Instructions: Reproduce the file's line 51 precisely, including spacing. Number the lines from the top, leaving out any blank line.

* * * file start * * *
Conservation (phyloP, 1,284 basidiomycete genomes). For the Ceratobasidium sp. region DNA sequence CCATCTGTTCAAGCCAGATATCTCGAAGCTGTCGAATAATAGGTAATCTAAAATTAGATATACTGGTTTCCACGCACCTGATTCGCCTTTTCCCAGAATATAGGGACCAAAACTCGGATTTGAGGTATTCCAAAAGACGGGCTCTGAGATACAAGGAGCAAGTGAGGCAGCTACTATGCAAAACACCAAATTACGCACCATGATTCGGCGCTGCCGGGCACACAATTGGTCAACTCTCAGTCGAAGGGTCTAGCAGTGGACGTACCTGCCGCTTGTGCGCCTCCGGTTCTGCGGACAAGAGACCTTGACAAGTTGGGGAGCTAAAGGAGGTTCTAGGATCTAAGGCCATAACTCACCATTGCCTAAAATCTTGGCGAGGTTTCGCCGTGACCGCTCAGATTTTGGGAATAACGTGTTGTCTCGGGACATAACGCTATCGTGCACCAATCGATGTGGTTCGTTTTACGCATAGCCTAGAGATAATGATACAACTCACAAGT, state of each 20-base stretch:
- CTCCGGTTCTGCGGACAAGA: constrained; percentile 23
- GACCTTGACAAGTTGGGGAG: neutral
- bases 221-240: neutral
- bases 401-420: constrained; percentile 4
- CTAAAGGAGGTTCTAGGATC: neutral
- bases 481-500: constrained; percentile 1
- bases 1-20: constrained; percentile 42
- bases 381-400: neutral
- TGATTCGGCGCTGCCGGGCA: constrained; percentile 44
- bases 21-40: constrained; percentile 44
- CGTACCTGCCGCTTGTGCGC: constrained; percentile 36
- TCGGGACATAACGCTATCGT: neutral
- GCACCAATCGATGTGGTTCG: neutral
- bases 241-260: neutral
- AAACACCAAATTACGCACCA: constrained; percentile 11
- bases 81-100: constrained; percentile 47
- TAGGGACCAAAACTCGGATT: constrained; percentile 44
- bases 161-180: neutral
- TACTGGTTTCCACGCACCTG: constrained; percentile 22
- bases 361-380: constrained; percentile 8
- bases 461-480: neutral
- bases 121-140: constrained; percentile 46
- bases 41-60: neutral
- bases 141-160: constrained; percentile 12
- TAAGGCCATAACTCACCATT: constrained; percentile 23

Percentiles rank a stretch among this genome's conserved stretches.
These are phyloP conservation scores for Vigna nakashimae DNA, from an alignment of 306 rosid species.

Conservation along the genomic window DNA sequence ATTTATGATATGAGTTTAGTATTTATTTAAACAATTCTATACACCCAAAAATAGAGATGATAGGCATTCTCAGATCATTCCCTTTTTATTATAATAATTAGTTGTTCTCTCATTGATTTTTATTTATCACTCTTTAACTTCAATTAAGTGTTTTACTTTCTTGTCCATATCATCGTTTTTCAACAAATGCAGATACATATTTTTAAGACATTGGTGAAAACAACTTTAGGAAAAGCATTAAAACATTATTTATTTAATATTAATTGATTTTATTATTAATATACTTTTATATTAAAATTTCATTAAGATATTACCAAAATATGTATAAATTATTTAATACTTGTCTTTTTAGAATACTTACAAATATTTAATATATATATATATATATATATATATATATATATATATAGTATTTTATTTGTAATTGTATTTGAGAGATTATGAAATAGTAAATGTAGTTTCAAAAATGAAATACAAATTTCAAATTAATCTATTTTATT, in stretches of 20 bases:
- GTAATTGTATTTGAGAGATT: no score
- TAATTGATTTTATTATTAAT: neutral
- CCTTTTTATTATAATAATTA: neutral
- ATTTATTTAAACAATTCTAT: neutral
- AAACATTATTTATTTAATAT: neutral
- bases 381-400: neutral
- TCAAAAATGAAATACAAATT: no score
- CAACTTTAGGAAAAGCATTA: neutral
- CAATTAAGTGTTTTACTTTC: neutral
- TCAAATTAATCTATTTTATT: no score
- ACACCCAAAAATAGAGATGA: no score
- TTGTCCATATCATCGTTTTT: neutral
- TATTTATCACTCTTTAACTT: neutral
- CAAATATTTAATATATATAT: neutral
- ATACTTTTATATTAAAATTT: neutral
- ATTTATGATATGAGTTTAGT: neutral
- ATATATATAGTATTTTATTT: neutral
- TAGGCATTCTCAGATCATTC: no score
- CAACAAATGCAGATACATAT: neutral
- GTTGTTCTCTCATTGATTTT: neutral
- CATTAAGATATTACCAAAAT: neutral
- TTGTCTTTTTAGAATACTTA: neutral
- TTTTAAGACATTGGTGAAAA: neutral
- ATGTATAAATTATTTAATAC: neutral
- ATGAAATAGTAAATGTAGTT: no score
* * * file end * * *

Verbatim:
- TTGTCTTTTTAGAATACTTA: neutral